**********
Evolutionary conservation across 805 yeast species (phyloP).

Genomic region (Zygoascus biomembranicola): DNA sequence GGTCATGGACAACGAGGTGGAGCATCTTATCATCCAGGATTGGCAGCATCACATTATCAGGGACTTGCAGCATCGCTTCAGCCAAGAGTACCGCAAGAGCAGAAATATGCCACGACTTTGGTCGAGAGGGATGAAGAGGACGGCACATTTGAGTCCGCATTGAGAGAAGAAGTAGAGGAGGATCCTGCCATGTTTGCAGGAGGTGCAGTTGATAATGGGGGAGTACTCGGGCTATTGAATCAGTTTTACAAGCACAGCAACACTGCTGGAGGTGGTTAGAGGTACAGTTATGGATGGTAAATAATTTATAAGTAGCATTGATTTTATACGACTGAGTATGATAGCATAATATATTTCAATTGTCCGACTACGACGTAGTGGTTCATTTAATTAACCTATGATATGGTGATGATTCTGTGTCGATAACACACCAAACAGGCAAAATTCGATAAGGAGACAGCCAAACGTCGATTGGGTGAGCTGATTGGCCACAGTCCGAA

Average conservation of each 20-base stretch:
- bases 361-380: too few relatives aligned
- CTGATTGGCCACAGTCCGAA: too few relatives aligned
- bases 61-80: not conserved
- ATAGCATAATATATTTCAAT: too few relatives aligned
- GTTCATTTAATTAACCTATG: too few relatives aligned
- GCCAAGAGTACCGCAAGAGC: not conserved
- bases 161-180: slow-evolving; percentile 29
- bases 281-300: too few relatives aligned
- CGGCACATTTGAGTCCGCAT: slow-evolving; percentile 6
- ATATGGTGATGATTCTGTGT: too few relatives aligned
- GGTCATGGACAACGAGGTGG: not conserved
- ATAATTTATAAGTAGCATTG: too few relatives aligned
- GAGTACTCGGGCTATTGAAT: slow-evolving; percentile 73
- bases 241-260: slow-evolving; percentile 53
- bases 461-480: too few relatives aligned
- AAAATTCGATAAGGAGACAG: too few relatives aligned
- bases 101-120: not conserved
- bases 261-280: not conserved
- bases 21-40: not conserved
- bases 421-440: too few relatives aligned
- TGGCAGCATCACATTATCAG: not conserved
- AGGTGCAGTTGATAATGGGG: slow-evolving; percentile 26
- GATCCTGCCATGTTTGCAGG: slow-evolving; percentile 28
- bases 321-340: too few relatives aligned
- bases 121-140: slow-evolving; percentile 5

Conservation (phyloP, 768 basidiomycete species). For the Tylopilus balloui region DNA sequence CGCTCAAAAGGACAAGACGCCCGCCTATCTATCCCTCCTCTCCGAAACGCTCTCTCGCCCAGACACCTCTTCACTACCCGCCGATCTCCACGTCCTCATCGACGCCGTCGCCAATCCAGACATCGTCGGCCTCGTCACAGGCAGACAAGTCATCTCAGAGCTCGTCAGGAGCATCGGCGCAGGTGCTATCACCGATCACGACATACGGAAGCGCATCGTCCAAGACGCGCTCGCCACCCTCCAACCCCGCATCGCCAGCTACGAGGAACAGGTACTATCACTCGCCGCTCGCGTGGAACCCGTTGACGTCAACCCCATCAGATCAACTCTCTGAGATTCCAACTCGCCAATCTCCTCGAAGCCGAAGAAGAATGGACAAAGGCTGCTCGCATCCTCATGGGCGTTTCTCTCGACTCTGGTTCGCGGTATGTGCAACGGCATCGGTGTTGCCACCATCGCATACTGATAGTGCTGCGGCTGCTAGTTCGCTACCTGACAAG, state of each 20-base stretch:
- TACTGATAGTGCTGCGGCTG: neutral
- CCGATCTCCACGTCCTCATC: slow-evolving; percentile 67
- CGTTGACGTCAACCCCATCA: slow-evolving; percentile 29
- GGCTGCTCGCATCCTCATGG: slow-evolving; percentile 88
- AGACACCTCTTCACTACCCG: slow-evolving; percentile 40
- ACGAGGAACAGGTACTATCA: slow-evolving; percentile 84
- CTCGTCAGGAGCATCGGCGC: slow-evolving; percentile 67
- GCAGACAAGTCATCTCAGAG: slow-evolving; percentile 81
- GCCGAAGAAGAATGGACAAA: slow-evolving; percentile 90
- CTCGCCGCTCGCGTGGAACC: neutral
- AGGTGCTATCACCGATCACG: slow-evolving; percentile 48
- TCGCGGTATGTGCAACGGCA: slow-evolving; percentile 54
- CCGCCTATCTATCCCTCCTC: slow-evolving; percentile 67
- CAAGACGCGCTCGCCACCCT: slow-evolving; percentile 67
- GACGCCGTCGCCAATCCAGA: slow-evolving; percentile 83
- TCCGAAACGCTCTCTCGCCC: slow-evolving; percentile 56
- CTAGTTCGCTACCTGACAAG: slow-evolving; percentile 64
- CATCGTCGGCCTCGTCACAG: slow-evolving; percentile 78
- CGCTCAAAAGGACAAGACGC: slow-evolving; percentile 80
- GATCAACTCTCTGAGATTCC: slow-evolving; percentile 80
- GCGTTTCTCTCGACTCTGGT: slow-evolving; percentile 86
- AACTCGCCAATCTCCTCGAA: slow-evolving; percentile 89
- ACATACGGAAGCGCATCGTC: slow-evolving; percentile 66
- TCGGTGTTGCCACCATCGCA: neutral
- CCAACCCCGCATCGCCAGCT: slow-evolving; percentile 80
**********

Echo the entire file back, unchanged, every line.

Evolutionary conservation across 805 yeast species (phyloP).

Genomic region (Zygoascus biomembranicola): DNA sequence GGTCATGGACAACGAGGTGGAGCATCTTATCATCCAGGATTGGCAGCATCACATTATCAGGGACTTGCAGCATCGCTTCAGCCAAGAGTACCGCAAGAGCAGAAATATGCCACGACTTTGGTCGAGAGGGATGAAGAGGACGGCACATTTGAGTCCGCATTGAGAGAAGAAGTAGAGGAGGATCCTGCCATGTTTGCAGGAGGTGCAGTTGATAATGGGGGAGTACTCGGGCTATTGAATCAGTTTTACAAGCACAGCAACACTGCTGGAGGTGGTTAGAGGTACAGTTATGGATGGTAAATAATTTATAAGTAGCATTGATTTTATACGACTGAGTATGATAGCATAATATATTTCAATTGTCCGACTACGACGTAGTGGTTCATTTAATTAACCTATGATATGGTGATGATTCTGTGTCGATAACACACCAAACAGGCAAAATTCGATAAGGAGACAGCCAAACGTCGATTGGGTGAGCTGATTGGCCACAGTCCGAA

Average conservation of each 20-base stretch:
- bases 361-380: too few relatives aligned
- CTGATTGGCCACAGTCCGAA: too few relatives aligned
- bases 61-80: not conserved
- ATAGCATAATATATTTCAAT: too few relatives aligned
- GTTCATTTAATTAACCTATG: too few relatives aligned
- GCCAAGAGTACCGCAAGAGC: not conserved
- bases 161-180: slow-evolving; percentile 29
- bases 281-300: too few relatives aligned
- CGGCACATTTGAGTCCGCAT: slow-evolving; percentile 6
- ATATGGTGATGATTCTGTGT: too few relatives aligned
- GGTCATGGACAACGAGGTGG: not conserved
- ATAATTTATAAGTAGCATTG: too few relatives aligned
- GAGTACTCGGGCTATTGAAT: slow-evolving; percentile 73
- bases 241-260: slow-evolving; percentile 53
- bases 461-480: too few relatives aligned
- AAAATTCGATAAGGAGACAG: too few relatives aligned
- bases 101-120: not conserved
- bases 261-280: not conserved
- bases 21-40: not conserved
- bases 421-440: too few relatives aligned
- TGGCAGCATCACATTATCAG: not conserved
- AGGTGCAGTTGATAATGGGG: slow-evolving; percentile 26
- GATCCTGCCATGTTTGCAGG: slow-evolving; percentile 28
- bases 321-340: too few relatives aligned
- bases 121-140: slow-evolving; percentile 5

Conservation (phyloP, 768 basidiomycete species). For the Tylopilus balloui region DNA sequence CGCTCAAAAGGACAAGACGCCCGCCTATCTATCCCTCCTCTCCGAAACGCTCTCTCGCCCAGACACCTCTTCACTACCCGCCGATCTCCACGTCCTCATCGACGCCGTCGCCAATCCAGACATCGTCGGCCTCGTCACAGGCAGACAAGTCATCTCAGAGCTCGTCAGGAGCATCGGCGCAGGTGCTATCACCGATCACGACATACGGAAGCGCATCGTCCAAGACGCGCTCGCCACCCTCCAACCCCGCATCGCCAGCTACGAGGAACAGGTACTATCACTCGCCGCTCGCGTGGAACCCGTTGACGTCAACCCCATCAGATCAACTCTCTGAGATTCCAACTCGCCAATCTCCTCGAAGCCGAAGAAGAATGGACAAAGGCTGCTCGCATCCTCATGGGCGTTTCTCTCGACTCTGGTTCGCGGTATGTGCAACGGCATCGGTGTTGCCACCATCGCATACTGATAGTGCTGCGGCTGCTAGTTCGCTACCTGACAAG, state of each 20-base stretch:
- TACTGATAGTGCTGCGGCTG: neutral
- CCGATCTCCACGTCCTCATC: slow-evolving; percentile 67
- CGTTGACGTCAACCCCATCA: slow-evolving; percentile 29
- GGCTGCTCGCATCCTCATGG: slow-evolving; percentile 88
- AGACACCTCTTCACTACCCG: slow-evolving; percentile 40
- ACGAGGAACAGGTACTATCA: slow-evolving; percentile 84
- CTCGTCAGGAGCATCGGCGC: slow-evolving; percentile 67
- GCAGACAAGTCATCTCAGAG: slow-evolving; percentile 81
- GCCGAAGAAGAATGGACAAA: slow-evolving; percentile 90
- CTCGCCGCTCGCGTGGAACC: neutral
- AGGTGCTATCACCGATCACG: slow-evolving; percentile 48
- TCGCGGTATGTGCAACGGCA: slow-evolving; percentile 54
- CCGCCTATCTATCCCTCCTC: slow-evolving; percentile 67
- CAAGACGCGCTCGCCACCCT: slow-evolving; percentile 67
- GACGCCGTCGCCAATCCAGA: slow-evolving; percentile 83
- TCCGAAACGCTCTCTCGCCC: slow-evolving; percentile 56
- CTAGTTCGCTACCTGACAAG: slow-evolving; percentile 64
- CATCGTCGGCCTCGTCACAG: slow-evolving; percentile 78
- CGCTCAAAAGGACAAGACGC: slow-evolving; percentile 80
- GATCAACTCTCTGAGATTCC: slow-evolving; percentile 80
- GCGTTTCTCTCGACTCTGGT: slow-evolving; percentile 86
- AACTCGCCAATCTCCTCGAA: slow-evolving; percentile 89
- ACATACGGAAGCGCATCGTC: slow-evolving; percentile 66
- TCGGTGTTGCCACCATCGCA: neutral
- CCAACCCCGCATCGCCAGCT: slow-evolving; percentile 80